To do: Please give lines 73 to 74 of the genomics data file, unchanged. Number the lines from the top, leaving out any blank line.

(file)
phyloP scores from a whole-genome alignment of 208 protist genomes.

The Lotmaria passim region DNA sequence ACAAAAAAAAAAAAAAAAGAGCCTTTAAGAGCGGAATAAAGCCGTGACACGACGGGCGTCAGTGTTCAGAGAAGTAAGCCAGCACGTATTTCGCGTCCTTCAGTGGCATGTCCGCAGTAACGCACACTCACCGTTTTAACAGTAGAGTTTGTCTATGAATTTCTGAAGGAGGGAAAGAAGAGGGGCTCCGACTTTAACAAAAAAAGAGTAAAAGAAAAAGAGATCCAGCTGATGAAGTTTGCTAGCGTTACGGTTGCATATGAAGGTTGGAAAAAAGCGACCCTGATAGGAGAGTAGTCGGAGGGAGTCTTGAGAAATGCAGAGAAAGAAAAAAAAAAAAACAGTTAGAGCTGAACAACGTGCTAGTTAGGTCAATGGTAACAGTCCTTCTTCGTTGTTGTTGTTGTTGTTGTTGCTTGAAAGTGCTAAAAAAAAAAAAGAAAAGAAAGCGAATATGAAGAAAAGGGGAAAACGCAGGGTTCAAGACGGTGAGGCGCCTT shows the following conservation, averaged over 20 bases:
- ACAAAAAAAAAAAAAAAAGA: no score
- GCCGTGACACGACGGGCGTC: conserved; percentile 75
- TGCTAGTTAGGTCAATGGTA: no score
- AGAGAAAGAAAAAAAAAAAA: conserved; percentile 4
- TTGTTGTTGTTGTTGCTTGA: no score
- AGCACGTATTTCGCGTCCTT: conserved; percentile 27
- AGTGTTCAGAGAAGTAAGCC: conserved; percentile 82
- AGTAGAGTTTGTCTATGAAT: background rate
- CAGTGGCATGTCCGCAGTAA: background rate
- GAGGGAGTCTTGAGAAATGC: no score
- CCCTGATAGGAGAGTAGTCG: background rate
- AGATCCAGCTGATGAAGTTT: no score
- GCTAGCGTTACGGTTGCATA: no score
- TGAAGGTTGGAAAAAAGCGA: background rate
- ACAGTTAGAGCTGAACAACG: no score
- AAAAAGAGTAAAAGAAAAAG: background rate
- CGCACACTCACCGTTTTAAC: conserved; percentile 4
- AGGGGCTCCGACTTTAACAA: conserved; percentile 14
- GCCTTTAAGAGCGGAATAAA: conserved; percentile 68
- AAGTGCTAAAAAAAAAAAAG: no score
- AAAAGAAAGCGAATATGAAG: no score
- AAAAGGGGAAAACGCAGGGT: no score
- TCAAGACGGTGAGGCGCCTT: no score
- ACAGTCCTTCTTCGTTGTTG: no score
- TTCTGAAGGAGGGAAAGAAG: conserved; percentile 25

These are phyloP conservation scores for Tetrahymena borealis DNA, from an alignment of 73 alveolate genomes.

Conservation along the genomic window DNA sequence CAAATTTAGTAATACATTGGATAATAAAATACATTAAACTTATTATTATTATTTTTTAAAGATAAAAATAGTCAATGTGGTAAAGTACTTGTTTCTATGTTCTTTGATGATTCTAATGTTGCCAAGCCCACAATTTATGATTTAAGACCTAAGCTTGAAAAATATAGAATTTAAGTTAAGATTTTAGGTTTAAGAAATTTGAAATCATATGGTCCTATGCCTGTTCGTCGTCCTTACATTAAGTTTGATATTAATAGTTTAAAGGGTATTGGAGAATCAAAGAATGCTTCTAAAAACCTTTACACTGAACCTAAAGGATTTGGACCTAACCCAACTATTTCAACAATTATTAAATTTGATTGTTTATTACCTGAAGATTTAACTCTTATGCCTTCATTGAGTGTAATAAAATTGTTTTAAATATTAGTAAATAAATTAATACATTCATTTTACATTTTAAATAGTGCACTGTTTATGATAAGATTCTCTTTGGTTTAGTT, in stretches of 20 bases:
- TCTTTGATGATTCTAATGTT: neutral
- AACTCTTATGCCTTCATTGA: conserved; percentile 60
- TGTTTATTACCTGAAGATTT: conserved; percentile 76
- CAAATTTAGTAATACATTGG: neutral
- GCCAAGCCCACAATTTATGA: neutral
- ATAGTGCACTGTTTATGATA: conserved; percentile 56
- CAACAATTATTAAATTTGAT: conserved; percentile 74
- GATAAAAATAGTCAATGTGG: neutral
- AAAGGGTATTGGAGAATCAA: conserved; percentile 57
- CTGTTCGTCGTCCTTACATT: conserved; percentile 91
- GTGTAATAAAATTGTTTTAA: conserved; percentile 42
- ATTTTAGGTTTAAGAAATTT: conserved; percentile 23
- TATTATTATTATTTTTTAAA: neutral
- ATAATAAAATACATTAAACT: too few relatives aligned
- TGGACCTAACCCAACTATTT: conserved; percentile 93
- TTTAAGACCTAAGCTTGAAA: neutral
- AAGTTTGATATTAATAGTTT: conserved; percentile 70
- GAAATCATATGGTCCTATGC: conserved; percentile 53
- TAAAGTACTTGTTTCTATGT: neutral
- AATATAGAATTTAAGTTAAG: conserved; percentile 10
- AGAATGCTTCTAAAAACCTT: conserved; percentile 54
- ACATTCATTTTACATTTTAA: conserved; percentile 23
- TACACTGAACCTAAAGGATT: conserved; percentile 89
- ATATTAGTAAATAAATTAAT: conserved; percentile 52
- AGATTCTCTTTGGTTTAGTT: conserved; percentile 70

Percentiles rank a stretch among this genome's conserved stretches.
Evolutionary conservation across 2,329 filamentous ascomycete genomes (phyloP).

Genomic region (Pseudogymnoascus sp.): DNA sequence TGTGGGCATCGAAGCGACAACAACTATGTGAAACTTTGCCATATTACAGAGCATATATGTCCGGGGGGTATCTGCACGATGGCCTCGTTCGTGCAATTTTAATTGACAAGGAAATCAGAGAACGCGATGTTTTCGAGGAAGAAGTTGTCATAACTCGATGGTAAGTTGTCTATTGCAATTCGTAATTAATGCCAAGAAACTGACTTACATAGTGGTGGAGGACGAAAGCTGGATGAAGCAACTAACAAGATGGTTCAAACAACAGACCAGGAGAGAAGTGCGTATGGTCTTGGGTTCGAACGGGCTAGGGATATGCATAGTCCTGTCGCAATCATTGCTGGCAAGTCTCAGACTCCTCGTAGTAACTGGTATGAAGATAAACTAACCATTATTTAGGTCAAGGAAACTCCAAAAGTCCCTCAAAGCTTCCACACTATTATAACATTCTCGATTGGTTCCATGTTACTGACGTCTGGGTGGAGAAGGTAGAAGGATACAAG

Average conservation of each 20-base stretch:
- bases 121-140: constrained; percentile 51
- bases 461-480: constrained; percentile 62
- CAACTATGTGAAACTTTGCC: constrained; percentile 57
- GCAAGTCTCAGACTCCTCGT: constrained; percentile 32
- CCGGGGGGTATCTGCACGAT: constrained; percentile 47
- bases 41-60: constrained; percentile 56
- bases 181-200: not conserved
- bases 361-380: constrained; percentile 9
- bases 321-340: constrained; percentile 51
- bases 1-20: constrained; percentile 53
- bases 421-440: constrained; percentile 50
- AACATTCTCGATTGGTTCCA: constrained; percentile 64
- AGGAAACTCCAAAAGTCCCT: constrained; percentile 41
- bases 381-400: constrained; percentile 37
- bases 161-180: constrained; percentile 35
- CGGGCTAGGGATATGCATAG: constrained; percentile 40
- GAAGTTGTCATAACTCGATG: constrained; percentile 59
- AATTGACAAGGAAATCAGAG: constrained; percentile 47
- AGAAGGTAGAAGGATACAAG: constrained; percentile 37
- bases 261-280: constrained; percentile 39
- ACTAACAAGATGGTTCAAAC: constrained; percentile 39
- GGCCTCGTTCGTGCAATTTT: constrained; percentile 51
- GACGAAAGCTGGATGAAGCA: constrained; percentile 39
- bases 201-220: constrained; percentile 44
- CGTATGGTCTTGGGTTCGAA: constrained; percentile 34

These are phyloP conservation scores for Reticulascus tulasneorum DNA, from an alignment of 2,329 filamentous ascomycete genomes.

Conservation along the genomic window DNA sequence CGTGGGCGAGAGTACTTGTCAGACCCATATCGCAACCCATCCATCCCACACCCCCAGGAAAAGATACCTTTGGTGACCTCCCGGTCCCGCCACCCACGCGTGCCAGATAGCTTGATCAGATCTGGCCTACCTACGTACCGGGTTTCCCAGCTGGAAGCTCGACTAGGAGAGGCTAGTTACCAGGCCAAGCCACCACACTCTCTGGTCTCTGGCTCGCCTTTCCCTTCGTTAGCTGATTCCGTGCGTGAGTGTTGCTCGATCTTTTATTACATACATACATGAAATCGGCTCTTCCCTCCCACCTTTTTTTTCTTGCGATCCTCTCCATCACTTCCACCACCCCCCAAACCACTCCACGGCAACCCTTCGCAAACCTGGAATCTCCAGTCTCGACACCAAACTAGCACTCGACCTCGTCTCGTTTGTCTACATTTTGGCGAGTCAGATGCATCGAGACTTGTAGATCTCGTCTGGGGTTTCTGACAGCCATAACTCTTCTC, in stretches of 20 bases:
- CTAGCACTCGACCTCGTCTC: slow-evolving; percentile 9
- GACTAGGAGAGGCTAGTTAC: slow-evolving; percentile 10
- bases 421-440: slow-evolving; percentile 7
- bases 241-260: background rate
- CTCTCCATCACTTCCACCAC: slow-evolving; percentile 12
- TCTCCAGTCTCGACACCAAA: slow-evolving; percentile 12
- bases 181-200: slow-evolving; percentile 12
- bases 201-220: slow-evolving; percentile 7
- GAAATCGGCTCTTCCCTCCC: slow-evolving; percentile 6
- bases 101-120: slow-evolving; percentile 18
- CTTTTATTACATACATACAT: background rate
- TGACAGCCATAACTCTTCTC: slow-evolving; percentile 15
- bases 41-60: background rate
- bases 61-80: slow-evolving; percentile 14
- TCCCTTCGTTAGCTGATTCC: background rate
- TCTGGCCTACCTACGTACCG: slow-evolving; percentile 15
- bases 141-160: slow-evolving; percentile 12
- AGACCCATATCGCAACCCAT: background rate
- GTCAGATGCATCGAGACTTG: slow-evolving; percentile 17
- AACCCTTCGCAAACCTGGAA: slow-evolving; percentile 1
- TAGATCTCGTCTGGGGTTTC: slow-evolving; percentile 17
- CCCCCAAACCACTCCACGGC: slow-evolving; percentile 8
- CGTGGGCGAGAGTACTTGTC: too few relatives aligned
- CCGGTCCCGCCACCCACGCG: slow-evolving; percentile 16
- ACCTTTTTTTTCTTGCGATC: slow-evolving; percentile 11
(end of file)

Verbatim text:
- bases 161-180: constrained; percentile 35
- CGGGCTAGGGATATGCATAG: constrained; percentile 40